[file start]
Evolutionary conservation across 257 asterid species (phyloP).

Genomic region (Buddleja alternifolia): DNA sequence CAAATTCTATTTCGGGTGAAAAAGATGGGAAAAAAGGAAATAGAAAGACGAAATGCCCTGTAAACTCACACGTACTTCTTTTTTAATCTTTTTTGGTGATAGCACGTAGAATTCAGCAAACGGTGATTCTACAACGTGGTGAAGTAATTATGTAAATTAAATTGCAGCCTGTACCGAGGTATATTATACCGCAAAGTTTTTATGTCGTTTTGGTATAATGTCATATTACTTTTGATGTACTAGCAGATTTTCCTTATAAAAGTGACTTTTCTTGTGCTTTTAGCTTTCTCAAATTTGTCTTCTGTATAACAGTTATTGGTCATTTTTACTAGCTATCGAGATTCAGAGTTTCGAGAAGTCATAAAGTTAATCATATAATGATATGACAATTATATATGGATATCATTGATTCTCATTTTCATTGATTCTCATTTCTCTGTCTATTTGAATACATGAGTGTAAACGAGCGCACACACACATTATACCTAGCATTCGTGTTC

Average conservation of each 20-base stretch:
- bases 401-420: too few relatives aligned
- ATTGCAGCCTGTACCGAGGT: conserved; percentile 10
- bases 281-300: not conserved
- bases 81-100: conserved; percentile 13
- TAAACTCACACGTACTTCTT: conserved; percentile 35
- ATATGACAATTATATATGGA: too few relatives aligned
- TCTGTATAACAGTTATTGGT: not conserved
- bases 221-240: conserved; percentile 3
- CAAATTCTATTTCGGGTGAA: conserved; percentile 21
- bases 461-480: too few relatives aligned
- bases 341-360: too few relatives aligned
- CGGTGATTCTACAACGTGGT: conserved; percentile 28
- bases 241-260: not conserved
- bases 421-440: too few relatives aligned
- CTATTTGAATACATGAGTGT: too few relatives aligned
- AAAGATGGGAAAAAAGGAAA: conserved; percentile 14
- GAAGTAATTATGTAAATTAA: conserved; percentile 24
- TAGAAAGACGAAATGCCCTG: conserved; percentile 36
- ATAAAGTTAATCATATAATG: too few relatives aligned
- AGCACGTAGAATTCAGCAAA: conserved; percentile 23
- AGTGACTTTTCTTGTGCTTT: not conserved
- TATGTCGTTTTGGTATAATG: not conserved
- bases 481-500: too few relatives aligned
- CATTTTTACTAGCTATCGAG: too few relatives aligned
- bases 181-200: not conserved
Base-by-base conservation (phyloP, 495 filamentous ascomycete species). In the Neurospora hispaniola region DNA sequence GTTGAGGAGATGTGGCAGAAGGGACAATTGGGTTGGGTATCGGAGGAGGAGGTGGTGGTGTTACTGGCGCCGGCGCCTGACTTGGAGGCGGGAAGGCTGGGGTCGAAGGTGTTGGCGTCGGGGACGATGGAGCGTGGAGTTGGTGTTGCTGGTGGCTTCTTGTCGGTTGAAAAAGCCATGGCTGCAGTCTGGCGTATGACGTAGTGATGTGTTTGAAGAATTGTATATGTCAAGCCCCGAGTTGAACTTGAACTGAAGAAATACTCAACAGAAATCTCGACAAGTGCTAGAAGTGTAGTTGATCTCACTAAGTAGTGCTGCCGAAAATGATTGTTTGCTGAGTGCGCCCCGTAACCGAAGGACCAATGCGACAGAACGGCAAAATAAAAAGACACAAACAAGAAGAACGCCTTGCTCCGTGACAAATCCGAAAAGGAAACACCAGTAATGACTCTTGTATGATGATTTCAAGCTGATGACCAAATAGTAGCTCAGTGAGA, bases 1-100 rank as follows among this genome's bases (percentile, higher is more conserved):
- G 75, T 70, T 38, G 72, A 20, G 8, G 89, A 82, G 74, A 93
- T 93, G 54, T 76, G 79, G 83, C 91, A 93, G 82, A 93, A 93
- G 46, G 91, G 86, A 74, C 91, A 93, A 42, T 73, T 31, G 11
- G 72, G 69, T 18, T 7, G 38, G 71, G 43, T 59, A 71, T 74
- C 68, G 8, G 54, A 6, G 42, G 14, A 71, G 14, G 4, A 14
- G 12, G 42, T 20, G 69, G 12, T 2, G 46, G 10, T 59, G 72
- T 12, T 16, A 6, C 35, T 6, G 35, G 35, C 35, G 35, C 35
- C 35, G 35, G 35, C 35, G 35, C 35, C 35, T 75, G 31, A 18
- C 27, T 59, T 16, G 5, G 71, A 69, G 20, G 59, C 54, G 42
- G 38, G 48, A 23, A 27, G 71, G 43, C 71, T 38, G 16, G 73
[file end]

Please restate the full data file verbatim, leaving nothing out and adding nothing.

Evolutionary conservation across 257 asterid species (phyloP).

Genomic region (Buddleja alternifolia): DNA sequence CAAATTCTATTTCGGGTGAAAAAGATGGGAAAAAAGGAAATAGAAAGACGAAATGCCCTGTAAACTCACACGTACTTCTTTTTTAATCTTTTTTGGTGATAGCACGTAGAATTCAGCAAACGGTGATTCTACAACGTGGTGAAGTAATTATGTAAATTAAATTGCAGCCTGTACCGAGGTATATTATACCGCAAAGTTTTTATGTCGTTTTGGTATAATGTCATATTACTTTTGATGTACTAGCAGATTTTCCTTATAAAAGTGACTTTTCTTGTGCTTTTAGCTTTCTCAAATTTGTCTTCTGTATAACAGTTATTGGTCATTTTTACTAGCTATCGAGATTCAGAGTTTCGAGAAGTCATAAAGTTAATCATATAATGATATGACAATTATATATGGATATCATTGATTCTCATTTTCATTGATTCTCATTTCTCTGTCTATTTGAATACATGAGTGTAAACGAGCGCACACACACATTATACCTAGCATTCGTGTTC

Average conservation of each 20-base stretch:
- bases 401-420: too few relatives aligned
- ATTGCAGCCTGTACCGAGGT: conserved; percentile 10
- bases 281-300: not conserved
- bases 81-100: conserved; percentile 13
- TAAACTCACACGTACTTCTT: conserved; percentile 35
- ATATGACAATTATATATGGA: too few relatives aligned
- TCTGTATAACAGTTATTGGT: not conserved
- bases 221-240: conserved; percentile 3
- CAAATTCTATTTCGGGTGAA: conserved; percentile 21
- bases 461-480: too few relatives aligned
- bases 341-360: too few relatives aligned
- CGGTGATTCTACAACGTGGT: conserved; percentile 28
- bases 241-260: not conserved
- bases 421-440: too few relatives aligned
- CTATTTGAATACATGAGTGT: too few relatives aligned
- AAAGATGGGAAAAAAGGAAA: conserved; percentile 14
- GAAGTAATTATGTAAATTAA: conserved; percentile 24
- TAGAAAGACGAAATGCCCTG: conserved; percentile 36
- ATAAAGTTAATCATATAATG: too few relatives aligned
- AGCACGTAGAATTCAGCAAA: conserved; percentile 23
- AGTGACTTTTCTTGTGCTTT: not conserved
- TATGTCGTTTTGGTATAATG: not conserved
- bases 481-500: too few relatives aligned
- CATTTTTACTAGCTATCGAG: too few relatives aligned
- bases 181-200: not conserved
Base-by-base conservation (phyloP, 495 filamentous ascomycete species). In the Neurospora hispaniola region DNA sequence GTTGAGGAGATGTGGCAGAAGGGACAATTGGGTTGGGTATCGGAGGAGGAGGTGGTGGTGTTACTGGCGCCGGCGCCTGACTTGGAGGCGGGAAGGCTGGGGTCGAAGGTGTTGGCGTCGGGGACGATGGAGCGTGGAGTTGGTGTTGCTGGTGGCTTCTTGTCGGTTGAAAAAGCCATGGCTGCAGTCTGGCGTATGACGTAGTGATGTGTTTGAAGAATTGTATATGTCAAGCCCCGAGTTGAACTTGAACTGAAGAAATACTCAACAGAAATCTCGACAAGTGCTAGAAGTGTAGTTGATCTCACTAAGTAGTGCTGCCGAAAATGATTGTTTGCTGAGTGCGCCCCGTAACCGAAGGACCAATGCGACAGAACGGCAAAATAAAAAGACACAAACAAGAAGAACGCCTTGCTCCGTGACAAATCCGAAAAGGAAACACCAGTAATGACTCTTGTATGATGATTTCAAGCTGATGACCAAATAGTAGCTCAGTGAGA, bases 1-100 rank as follows among this genome's bases (percentile, higher is more conserved):
- G 75, T 70, T 38, G 72, A 20, G 8, G 89, A 82, G 74, A 93
- T 93, G 54, T 76, G 79, G 83, C 91, A 93, G 82, A 93, A 93
- G 46, G 91, G 86, A 74, C 91, A 93, A 42, T 73, T 31, G 11
- G 72, G 69, T 18, T 7, G 38, G 71, G 43, T 59, A 71, T 74
- C 68, G 8, G 54, A 6, G 42, G 14, A 71, G 14, G 4, A 14
- G 12, G 42, T 20, G 69, G 12, T 2, G 46, G 10, T 59, G 72
- T 12, T 16, A 6, C 35, T 6, G 35, G 35, C 35, G 35, C 35
- C 35, G 35, G 35, C 35, G 35, C 35, C 35, T 75, G 31, A 18
- C 27, T 59, T 16, G 5, G 71, A 69, G 20, G 59, C 54, G 42
- G 38, G 48, A 23, A 27, G 71, G 43, C 71, T 38, G 16, G 73